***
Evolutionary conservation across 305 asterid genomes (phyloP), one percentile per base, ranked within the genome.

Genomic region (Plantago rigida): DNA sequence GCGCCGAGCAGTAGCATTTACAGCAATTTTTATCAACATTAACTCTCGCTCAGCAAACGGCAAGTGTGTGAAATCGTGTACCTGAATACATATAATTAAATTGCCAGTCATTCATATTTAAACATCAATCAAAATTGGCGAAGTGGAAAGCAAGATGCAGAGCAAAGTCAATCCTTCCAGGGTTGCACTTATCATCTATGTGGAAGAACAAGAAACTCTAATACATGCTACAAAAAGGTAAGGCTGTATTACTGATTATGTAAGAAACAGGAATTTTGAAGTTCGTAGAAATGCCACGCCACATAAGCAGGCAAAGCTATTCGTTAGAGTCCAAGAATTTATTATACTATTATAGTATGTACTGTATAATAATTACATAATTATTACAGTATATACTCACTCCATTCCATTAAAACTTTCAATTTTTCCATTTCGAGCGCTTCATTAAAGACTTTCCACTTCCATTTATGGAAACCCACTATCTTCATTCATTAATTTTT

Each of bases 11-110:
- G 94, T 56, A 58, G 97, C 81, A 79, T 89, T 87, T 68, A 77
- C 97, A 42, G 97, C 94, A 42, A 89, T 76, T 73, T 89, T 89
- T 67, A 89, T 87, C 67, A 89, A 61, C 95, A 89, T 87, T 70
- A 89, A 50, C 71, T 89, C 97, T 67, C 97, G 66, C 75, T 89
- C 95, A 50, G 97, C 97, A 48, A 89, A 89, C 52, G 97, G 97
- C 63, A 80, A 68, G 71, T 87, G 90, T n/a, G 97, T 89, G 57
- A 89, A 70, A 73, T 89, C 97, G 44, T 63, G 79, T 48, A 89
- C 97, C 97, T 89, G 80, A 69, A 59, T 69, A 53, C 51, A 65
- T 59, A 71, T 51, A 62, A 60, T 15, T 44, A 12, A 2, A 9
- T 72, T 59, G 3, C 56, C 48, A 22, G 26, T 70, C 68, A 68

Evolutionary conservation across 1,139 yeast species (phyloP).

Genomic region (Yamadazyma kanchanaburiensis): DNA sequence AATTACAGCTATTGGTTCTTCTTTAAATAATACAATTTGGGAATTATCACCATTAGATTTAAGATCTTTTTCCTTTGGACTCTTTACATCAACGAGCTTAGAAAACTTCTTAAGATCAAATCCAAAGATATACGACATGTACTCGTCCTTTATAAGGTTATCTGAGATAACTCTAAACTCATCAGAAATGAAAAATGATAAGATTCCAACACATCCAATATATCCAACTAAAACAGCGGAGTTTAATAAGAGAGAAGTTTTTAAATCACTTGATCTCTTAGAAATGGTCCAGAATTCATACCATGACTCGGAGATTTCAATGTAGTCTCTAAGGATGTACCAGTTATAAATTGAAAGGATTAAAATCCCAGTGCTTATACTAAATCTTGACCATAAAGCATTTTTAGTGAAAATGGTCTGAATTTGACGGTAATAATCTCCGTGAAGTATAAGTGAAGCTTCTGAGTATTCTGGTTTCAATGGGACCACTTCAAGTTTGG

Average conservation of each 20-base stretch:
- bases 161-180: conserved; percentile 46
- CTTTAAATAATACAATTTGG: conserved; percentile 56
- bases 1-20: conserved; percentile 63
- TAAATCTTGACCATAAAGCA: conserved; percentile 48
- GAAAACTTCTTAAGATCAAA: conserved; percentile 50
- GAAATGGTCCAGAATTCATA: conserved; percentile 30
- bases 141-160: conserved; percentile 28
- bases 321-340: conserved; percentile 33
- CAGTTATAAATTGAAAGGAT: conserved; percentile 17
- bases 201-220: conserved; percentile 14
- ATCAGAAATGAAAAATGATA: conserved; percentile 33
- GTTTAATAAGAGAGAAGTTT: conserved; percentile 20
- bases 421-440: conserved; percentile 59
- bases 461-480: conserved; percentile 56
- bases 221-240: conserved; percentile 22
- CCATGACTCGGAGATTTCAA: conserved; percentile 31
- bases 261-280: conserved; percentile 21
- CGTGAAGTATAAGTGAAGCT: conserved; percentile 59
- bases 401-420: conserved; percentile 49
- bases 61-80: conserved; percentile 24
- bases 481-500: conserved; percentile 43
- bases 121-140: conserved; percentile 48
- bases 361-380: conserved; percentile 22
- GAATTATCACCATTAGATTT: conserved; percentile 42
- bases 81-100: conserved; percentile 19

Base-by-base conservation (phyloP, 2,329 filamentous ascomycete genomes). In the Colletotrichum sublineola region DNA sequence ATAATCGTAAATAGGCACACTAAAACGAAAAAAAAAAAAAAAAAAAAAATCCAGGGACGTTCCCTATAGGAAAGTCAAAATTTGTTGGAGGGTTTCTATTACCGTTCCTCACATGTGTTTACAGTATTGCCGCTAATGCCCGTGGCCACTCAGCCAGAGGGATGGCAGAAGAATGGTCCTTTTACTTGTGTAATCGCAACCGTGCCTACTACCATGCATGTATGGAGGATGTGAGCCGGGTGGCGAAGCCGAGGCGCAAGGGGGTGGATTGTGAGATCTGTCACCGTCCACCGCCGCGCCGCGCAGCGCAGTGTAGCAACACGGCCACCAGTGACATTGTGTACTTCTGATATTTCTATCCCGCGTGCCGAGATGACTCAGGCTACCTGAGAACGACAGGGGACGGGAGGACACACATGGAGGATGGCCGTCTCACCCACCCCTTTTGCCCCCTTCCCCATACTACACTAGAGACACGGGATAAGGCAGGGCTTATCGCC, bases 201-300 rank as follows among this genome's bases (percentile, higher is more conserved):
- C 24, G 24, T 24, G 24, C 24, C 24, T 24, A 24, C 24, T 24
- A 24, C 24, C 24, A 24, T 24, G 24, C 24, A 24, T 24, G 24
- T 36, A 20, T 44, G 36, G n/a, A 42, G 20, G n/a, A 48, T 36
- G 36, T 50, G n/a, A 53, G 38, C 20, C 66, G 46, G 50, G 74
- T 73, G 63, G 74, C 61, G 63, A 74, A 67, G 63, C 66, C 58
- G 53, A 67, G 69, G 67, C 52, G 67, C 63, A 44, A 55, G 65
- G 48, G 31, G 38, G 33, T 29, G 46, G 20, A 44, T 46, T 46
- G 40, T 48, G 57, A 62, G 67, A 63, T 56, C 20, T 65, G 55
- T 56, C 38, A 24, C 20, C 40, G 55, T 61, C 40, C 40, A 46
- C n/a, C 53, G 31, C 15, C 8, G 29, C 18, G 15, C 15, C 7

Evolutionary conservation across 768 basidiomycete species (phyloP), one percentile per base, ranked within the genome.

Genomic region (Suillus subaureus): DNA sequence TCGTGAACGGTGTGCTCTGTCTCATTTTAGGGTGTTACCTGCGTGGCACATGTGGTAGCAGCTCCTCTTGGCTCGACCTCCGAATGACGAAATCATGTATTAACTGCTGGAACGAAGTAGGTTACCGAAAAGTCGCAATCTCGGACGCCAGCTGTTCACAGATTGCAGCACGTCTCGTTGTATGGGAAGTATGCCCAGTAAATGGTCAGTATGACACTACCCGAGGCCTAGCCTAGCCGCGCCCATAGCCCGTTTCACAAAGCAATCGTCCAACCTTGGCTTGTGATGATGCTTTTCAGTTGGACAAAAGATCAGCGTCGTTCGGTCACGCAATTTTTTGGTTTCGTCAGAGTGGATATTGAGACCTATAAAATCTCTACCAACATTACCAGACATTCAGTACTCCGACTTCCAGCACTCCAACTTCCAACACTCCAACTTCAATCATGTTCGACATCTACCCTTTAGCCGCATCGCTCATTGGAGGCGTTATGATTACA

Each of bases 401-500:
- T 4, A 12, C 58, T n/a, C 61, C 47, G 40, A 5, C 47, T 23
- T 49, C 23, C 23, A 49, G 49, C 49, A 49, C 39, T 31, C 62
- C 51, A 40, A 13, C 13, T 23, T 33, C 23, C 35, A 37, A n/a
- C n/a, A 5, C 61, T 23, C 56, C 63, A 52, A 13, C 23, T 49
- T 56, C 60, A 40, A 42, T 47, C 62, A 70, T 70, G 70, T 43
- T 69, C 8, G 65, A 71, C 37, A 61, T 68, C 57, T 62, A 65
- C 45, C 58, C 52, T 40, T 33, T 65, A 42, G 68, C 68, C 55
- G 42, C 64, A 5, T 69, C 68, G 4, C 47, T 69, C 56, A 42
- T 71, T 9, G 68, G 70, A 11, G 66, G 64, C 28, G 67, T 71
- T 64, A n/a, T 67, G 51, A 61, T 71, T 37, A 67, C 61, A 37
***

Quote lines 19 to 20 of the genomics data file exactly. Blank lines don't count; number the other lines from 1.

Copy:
- bases 1-20: conserved; percentile 63
- TAAATCTTGACCATAAAGCA: conserved; percentile 48